Apart from the employment conditions, what would you say are the biggest differences between working at The Language Grid and the other English language schools or training centres you’ve worked at, from a trainer’s perspective? Most of the time, at the other places where I worked, I was only given afternoon or evening courses which I didn’t like at all. I just was sick of working nights and all that kind of stuff. I wanted to have a normal life, come home at the end of the day and do something. I was also used to only being given one or two hours of lessons, here or there, so I appreciate the fixed schedule and the actual amount of work TLG provides. Having all the sessions during the day has made a major difference to my life.
And are there any major differences from a pedagogical point of view? Yeah! The teaching methodology at TLG is quite different to anything else I’ve experienced before. Having a whole session plan provided is something I really appreciate, as I don’t have to worry about planning each and every lesson, which saves a lot of time. I also love the e:Trainer corrections. I’m a grammar person, so that’s something I really appreciate. Otherwise, there’s the whole TLG system, but I got used to that pretty quickly. It’s a big time-saver!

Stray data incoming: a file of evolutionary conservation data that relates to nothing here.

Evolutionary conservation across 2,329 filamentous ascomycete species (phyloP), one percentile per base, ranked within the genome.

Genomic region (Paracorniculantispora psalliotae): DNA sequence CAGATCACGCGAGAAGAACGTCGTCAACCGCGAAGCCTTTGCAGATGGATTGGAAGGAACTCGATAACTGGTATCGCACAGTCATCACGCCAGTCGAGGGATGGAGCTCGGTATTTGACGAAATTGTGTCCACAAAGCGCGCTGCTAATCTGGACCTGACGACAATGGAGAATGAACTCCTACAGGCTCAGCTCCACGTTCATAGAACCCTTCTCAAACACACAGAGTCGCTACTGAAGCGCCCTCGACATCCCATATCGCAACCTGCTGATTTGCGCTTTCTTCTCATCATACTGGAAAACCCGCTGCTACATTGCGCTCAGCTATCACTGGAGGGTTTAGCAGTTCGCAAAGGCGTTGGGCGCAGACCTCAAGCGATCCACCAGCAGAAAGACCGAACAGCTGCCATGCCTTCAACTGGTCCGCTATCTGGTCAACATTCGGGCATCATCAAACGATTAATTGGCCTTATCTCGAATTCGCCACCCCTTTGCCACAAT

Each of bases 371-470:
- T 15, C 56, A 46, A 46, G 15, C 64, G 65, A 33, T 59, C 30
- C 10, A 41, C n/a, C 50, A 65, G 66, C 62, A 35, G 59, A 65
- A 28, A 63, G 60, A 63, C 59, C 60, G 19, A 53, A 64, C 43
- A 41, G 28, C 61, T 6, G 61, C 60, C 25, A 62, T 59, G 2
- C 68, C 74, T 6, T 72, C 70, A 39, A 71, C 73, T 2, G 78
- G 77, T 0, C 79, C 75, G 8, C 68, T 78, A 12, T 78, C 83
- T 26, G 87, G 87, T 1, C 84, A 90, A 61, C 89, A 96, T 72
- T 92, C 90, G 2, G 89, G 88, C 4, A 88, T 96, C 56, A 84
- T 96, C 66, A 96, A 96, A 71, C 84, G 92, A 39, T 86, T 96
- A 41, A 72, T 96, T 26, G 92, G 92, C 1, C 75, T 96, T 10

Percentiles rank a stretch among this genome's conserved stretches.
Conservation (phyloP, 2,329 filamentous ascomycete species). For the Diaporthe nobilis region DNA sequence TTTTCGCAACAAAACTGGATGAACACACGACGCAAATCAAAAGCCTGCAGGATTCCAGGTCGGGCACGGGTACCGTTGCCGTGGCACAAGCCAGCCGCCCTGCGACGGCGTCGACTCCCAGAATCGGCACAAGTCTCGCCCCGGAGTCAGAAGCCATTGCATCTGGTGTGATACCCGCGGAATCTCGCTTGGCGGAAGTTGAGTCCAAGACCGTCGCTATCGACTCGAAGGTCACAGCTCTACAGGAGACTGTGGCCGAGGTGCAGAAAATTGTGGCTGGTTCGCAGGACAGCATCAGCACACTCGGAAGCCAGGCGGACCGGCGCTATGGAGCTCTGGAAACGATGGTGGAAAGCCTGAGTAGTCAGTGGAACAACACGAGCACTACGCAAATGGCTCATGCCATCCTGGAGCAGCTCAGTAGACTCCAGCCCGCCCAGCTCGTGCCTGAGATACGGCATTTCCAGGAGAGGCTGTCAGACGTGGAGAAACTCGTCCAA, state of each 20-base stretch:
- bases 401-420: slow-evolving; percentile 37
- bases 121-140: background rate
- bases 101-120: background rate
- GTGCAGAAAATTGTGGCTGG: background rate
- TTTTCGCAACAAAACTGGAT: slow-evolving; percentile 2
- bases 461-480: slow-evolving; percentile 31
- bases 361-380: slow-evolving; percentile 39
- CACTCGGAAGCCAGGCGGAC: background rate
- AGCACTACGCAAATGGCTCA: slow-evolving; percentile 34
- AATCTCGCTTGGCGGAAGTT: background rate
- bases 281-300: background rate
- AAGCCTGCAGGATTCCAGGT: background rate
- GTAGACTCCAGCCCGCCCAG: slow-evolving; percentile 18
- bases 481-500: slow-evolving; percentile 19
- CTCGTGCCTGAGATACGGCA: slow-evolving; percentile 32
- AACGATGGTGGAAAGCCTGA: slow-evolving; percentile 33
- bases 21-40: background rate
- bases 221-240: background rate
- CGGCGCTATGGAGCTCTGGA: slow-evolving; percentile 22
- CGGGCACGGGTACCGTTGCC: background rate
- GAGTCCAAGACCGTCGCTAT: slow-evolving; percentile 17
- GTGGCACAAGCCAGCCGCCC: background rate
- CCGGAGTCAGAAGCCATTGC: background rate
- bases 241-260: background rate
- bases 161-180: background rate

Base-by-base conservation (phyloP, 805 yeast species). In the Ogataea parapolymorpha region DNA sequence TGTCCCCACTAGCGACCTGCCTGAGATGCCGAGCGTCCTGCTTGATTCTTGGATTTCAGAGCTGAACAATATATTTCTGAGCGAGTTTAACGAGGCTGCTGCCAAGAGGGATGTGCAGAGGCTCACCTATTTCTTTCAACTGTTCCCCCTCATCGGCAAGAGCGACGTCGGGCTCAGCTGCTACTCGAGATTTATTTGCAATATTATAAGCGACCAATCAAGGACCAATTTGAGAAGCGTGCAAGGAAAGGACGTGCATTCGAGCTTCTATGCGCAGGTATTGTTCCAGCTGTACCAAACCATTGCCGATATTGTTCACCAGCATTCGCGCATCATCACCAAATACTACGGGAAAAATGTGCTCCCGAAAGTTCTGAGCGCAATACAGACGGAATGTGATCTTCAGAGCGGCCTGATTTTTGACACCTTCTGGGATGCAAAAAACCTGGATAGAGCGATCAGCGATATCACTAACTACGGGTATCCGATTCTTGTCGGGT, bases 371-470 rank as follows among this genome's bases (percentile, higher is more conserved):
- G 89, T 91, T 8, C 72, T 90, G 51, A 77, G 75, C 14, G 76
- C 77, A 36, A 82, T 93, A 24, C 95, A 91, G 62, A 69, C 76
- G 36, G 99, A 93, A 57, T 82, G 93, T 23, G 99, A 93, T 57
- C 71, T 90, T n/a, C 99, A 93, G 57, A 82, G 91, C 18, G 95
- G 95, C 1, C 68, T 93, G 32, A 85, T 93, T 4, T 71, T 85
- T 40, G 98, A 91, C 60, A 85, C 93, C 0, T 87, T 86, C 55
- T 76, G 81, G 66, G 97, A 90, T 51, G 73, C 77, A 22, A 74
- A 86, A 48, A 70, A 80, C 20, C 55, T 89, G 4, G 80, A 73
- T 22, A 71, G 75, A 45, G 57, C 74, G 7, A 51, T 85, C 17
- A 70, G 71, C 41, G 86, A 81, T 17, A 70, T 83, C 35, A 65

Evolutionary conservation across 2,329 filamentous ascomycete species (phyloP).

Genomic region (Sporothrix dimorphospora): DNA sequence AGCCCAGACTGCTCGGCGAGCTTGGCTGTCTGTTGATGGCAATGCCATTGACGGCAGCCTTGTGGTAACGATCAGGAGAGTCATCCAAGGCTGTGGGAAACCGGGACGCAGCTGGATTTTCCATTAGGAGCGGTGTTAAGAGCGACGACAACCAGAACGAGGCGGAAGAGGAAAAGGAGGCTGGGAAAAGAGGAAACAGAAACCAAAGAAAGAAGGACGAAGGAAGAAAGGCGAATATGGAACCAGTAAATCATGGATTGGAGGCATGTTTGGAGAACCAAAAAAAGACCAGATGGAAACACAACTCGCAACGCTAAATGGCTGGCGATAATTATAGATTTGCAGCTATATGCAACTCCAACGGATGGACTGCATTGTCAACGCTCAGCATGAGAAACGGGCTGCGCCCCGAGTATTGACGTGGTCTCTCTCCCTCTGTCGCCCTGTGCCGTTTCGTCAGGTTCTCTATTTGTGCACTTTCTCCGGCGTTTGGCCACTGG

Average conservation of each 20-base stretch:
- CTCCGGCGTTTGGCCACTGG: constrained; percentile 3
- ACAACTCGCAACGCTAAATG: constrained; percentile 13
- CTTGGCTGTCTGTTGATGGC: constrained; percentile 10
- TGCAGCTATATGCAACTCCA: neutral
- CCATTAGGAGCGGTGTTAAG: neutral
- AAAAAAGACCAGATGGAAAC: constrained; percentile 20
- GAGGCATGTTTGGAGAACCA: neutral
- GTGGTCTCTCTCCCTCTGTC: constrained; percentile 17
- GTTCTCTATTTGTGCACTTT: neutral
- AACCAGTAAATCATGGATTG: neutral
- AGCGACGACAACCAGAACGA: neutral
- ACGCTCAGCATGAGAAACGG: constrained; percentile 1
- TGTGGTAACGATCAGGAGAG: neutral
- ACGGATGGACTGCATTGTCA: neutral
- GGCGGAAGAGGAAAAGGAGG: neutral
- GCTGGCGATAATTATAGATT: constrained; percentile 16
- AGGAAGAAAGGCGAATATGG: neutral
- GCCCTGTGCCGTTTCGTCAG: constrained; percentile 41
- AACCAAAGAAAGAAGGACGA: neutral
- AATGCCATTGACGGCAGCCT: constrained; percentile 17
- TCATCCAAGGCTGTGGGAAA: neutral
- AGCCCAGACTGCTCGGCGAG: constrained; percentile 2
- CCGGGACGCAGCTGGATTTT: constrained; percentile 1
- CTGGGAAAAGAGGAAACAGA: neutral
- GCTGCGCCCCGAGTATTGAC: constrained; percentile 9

Do you think the company’s methodology and system actually produces results? I think so, yes. There is usually an improvement if the student’s following everything they’re supposed to do. So yes, I do see positive results. What happens sometimes, when I can really notice the progress someone’s made, is when I go back to a student that I haven't seen in a while. Often, they are much better than I previously remembered. So that's when I notice improvements more, for some reason. I guess if you're seeing someone every week you just kind of get used to them.
Is there any advice you would give to new students of The Language Grid, in terms of how to make the most of their course? Well, what I tell my own students is to just make time for their English learning. Even if it's just five minutes a day, make it a part of your routine.